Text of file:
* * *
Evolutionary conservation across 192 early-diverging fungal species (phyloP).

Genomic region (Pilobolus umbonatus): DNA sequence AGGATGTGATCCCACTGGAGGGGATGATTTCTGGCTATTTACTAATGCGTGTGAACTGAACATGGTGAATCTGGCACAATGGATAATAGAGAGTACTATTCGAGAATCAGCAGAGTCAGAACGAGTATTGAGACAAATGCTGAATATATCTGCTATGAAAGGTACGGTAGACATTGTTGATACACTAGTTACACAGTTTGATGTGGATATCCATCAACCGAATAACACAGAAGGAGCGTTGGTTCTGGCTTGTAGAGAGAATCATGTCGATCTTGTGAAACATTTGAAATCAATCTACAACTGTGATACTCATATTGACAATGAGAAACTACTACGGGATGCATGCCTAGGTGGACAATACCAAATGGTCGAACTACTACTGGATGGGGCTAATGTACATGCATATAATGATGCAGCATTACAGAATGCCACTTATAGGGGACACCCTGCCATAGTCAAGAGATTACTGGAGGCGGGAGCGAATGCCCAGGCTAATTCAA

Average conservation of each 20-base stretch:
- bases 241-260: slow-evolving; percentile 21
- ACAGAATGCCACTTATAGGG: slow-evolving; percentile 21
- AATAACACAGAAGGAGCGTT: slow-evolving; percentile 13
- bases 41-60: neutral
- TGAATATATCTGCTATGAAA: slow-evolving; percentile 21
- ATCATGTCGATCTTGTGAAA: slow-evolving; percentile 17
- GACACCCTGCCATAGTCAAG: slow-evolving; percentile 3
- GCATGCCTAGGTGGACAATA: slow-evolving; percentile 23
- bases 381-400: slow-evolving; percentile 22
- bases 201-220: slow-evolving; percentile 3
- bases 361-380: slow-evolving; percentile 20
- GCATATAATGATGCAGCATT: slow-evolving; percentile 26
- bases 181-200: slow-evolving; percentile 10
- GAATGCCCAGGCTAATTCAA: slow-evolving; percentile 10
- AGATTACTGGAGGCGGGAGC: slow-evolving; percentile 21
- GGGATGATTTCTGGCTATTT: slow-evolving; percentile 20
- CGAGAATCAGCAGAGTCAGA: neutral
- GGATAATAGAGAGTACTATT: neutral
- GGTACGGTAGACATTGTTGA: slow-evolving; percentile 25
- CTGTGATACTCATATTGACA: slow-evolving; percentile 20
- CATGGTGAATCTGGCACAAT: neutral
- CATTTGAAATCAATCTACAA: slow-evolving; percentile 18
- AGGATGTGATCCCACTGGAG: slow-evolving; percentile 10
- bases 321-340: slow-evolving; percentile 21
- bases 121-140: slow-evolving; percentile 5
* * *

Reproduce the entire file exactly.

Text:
Evolutionary conservation across 192 early-diverging fungal species (phyloP).

Genomic region (Pilobolus umbonatus): DNA sequence AGGATGTGATCCCACTGGAGGGGATGATTTCTGGCTATTTACTAATGCGTGTGAACTGAACATGGTGAATCTGGCACAATGGATAATAGAGAGTACTATTCGAGAATCAGCAGAGTCAGAACGAGTATTGAGACAAATGCTGAATATATCTGCTATGAAAGGTACGGTAGACATTGTTGATACACTAGTTACACAGTTTGATGTGGATATCCATCAACCGAATAACACAGAAGGAGCGTTGGTTCTGGCTTGTAGAGAGAATCATGTCGATCTTGTGAAACATTTGAAATCAATCTACAACTGTGATACTCATATTGACAATGAGAAACTACTACGGGATGCATGCCTAGGTGGACAATACCAAATGGTCGAACTACTACTGGATGGGGCTAATGTACATGCATATAATGATGCAGCATTACAGAATGCCACTTATAGGGGACACCCTGCCATAGTCAAGAGATTACTGGAGGCGGGAGCGAATGCCCAGGCTAATTCAA

Average conservation of each 20-base stretch:
- bases 241-260: slow-evolving; percentile 21
- ACAGAATGCCACTTATAGGG: slow-evolving; percentile 21
- AATAACACAGAAGGAGCGTT: slow-evolving; percentile 13
- bases 41-60: neutral
- TGAATATATCTGCTATGAAA: slow-evolving; percentile 21
- ATCATGTCGATCTTGTGAAA: slow-evolving; percentile 17
- GACACCCTGCCATAGTCAAG: slow-evolving; percentile 3
- GCATGCCTAGGTGGACAATA: slow-evolving; percentile 23
- bases 381-400: slow-evolving; percentile 22
- bases 201-220: slow-evolving; percentile 3
- bases 361-380: slow-evolving; percentile 20
- GCATATAATGATGCAGCATT: slow-evolving; percentile 26
- bases 181-200: slow-evolving; percentile 10
- GAATGCCCAGGCTAATTCAA: slow-evolving; percentile 10
- AGATTACTGGAGGCGGGAGC: slow-evolving; percentile 21
- GGGATGATTTCTGGCTATTT: slow-evolving; percentile 20
- CGAGAATCAGCAGAGTCAGA: neutral
- GGATAATAGAGAGTACTATT: neutral
- GGTACGGTAGACATTGTTGA: slow-evolving; percentile 25
- CTGTGATACTCATATTGACA: slow-evolving; percentile 20
- CATGGTGAATCTGGCACAAT: neutral
- CATTTGAAATCAATCTACAA: slow-evolving; percentile 18
- AGGATGTGATCCCACTGGAG: slow-evolving; percentile 10
- bases 321-340: slow-evolving; percentile 21
- bases 121-140: slow-evolving; percentile 5